Appraisal and Cementation of Porcelain Laminate Veneers
Christopher C.K. Ho
It is important to assess veneers on models to check marginal fit as well as to evaluate the integrity of the porcelain to ensure that there are no defects or fractures prior to cemenation. It is vital to have confirmation from the patient that they are happy prior to proceeding with the cementation procedures.
It is preferable not to use local anaesthetic for the patient to approve the final aesthetics prior to cementation. However, if local anaesthesia is required, an alternative is to use the AMSA local anaesthetic block technique, so that the injection achieves pulpal anaesthesia of the central incisors through the second premolar without collateral numbness of the face and facial muscles of expression. This is best achieved with the computer-controlled injection system – the Wand (Milestone Scientific, Livingston, NJ, USA) – which delivers a virtually painless palatal injection.
Correct preparation of the fitting surface of the veneer involves micro-mechanically roughening the surface by etching with hydrofluoric acid. This removes a layer of glass, leaving a roughened surface. There is a salt residue on the surface, which should be removed to enhance the final bond strength. The surface is then silanated and ready for cementation. Isolate carefully to enhance access and restrict moisture contamination.
The veneers are adhesively bonded with light-cure resin cement, which allows sufficient working time to seat the veneer and possesses better colour stability. There are various shades of cement that can be utilised, which have minimal influence on the final shade due to the low film thickness of the cements once luted. Using opaque cements may help to block out discoloration as well as increase the value of the final shade of the veneer. If opaque cement is used it should be applied sparingly, as too much will make the veneer distinct and not lifelike in appearance.
The provisional veneers can be carefully removed using a spoon excavator to lever them from the proximal walls. If this is unsuccessful, the provisional material can be sectioned with a vertical cut and a torquing movement applied with an instrument to remove separate fragments.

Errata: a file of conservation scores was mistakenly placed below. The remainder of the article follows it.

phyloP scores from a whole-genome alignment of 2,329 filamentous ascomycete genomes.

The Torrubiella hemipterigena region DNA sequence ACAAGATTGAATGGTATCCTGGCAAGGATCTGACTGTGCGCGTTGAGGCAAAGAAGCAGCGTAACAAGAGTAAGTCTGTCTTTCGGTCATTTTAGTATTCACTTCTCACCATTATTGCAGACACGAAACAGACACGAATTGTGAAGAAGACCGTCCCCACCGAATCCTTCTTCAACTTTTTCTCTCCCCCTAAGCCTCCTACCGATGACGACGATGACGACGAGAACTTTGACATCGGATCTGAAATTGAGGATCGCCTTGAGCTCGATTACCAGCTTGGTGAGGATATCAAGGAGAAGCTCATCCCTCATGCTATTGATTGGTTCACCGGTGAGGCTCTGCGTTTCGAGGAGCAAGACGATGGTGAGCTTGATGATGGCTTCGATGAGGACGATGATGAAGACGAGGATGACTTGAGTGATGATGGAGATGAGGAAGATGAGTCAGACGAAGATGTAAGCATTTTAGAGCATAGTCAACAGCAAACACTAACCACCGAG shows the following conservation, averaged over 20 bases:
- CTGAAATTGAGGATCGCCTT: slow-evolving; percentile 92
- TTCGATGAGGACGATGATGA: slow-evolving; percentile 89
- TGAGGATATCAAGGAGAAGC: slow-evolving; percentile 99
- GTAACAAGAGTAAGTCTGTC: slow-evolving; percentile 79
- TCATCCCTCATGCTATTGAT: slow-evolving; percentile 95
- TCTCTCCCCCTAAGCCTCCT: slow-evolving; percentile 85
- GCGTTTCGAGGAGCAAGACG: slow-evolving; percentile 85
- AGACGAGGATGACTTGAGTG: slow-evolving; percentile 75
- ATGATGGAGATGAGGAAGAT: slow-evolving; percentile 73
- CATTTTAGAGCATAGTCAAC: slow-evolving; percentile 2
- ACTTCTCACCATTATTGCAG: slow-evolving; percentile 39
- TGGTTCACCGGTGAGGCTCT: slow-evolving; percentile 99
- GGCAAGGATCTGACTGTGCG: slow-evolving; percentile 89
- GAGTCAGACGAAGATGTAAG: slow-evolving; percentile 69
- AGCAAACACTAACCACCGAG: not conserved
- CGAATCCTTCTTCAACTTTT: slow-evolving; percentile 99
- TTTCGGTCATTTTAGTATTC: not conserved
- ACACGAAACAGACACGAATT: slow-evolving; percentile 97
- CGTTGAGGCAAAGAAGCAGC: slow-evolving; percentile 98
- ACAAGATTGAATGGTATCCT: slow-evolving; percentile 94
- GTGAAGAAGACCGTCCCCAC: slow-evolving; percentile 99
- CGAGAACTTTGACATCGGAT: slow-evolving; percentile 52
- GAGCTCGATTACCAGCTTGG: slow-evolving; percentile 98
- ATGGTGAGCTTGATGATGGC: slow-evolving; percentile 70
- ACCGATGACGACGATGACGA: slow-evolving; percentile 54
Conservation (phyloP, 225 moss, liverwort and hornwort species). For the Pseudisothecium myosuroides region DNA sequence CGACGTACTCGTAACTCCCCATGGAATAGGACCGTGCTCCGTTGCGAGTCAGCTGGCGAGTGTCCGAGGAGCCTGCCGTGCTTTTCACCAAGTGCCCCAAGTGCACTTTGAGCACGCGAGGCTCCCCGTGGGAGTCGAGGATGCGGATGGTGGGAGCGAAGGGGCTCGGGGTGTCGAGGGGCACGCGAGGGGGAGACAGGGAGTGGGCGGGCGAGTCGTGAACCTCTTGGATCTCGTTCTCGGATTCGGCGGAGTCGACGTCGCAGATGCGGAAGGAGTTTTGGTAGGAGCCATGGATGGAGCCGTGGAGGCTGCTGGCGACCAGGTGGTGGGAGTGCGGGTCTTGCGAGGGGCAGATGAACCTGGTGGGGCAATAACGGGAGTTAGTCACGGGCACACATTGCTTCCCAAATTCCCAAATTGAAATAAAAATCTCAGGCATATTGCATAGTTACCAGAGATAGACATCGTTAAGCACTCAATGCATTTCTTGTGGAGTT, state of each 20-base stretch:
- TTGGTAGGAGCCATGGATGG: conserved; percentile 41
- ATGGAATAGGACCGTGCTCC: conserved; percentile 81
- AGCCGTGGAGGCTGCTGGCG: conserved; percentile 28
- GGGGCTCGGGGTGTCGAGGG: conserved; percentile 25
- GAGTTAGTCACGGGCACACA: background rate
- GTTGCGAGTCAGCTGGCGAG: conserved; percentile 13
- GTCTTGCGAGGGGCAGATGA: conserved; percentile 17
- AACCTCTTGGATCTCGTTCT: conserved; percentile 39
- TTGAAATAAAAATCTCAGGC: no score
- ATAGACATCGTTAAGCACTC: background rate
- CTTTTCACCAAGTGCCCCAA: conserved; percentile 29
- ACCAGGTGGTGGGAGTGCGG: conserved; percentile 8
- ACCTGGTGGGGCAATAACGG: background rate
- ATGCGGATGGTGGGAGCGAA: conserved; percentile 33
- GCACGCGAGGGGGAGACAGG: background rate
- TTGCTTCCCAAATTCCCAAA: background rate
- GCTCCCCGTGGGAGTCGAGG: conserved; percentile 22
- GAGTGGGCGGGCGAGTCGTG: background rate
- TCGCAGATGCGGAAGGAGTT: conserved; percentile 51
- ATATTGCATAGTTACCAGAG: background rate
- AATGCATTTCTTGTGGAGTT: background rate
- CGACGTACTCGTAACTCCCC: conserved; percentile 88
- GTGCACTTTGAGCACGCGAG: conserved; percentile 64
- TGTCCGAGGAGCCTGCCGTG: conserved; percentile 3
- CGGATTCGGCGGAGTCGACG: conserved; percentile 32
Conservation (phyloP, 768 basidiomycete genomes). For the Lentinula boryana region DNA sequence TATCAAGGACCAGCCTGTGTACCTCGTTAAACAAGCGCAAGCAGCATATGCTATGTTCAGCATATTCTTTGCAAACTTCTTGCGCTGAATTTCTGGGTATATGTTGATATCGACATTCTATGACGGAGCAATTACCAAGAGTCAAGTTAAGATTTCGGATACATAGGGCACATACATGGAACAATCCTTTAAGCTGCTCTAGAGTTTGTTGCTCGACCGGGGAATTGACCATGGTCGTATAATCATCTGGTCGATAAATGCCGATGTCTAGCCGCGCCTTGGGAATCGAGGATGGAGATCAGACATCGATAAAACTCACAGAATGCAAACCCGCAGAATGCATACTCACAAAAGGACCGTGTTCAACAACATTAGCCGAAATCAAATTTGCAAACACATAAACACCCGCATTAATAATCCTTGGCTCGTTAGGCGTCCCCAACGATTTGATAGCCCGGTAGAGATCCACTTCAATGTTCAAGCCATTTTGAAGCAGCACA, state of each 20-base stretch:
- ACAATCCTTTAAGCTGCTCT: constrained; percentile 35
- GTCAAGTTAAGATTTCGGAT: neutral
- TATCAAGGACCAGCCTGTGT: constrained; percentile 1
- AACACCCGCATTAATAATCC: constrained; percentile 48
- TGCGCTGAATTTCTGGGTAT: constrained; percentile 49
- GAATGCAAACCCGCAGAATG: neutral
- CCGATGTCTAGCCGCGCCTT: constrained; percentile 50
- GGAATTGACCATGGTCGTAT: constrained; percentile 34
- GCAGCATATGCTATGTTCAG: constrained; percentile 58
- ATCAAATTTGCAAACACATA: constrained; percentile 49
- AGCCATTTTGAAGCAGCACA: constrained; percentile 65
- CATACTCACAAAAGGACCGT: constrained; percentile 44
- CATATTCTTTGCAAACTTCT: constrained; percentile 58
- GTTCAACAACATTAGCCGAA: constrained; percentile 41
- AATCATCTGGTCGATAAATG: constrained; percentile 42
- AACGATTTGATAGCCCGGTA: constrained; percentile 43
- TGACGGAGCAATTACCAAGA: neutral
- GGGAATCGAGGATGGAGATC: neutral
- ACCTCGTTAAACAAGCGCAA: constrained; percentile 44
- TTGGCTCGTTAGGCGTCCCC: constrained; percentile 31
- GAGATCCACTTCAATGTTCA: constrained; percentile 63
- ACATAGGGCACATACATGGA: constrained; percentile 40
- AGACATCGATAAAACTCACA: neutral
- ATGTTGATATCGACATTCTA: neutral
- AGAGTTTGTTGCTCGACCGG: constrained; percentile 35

The tooth surface should be cleaned of any residual resin cement or provisional material, to ensure perfect adaptation of the veneers. If a spot etched temporary veneer was placed, then the etched area will need be prepared with a fine diamond to allow a clean surface to which to bond. This will also ensure that there is no resin present that would interfere with the seating of the veneer.
The tooth is then cleaned with fine pumice slurry or air abraded with 27 micron aluminium oxide, carefully avoiding the soft tissues to minimise any chance of gingival bleeding. Small finishing strips can be used interproximally to clean the contact areas.
Each veneer should be assessed to ensure that the marginal fit around the die is accurate. It is good practice to assess each veneer with transillumination to ensure there are no fractures within the porcelain. The veneers should then be appraised on the preparation individually to assess fit. This is best done dry (without water or try-in gels), as marginal adaptation is then better visualised. Do not apply excessive pressure while trialling the veneers, as they are brittle prior to bonding.
Incomplete seating is normally due to resin cement that has not been removed, remaining provisional material or tight contact points. Once each individual veneer has been assessed, then all the veneers should be assessed in place, evaluating the proximal contacts. It may be necessary to use the try-in gels at this stage to allow temporary seating of the veneers.
The veneers should be checked with the patient in relation to colour, form and length, as well as whether they are pleasing to the patient or may require modification. There are different water-soluble try-in gels that a clinician can use to alter the colour of the veneer, from lowering or raising the value to opaquing the restoration to mask discoloration.
At this stage the patient should not be asked to check occlusion, as this may cause fracture of an unbonded veneer.
Once the final aesthetics of the veneers are approved, the restorations are prepared for cementation.
The veneers (being silica-based restorations) must be etched with hydrofluoric acid, which allows a micro-mechanical bond when adhesively bonded. The fitting surface is etched with 9.5% hydrofluoric acid for 20 seconds with lithium disilicate (e.max) or 60 seconds for other silica-based ceramics. The use of hydrofluoric acid dissolves the glassy matrix surrounding the crystalline phase within the porcelain, leaving retentive areas between the acid-resistant crystals.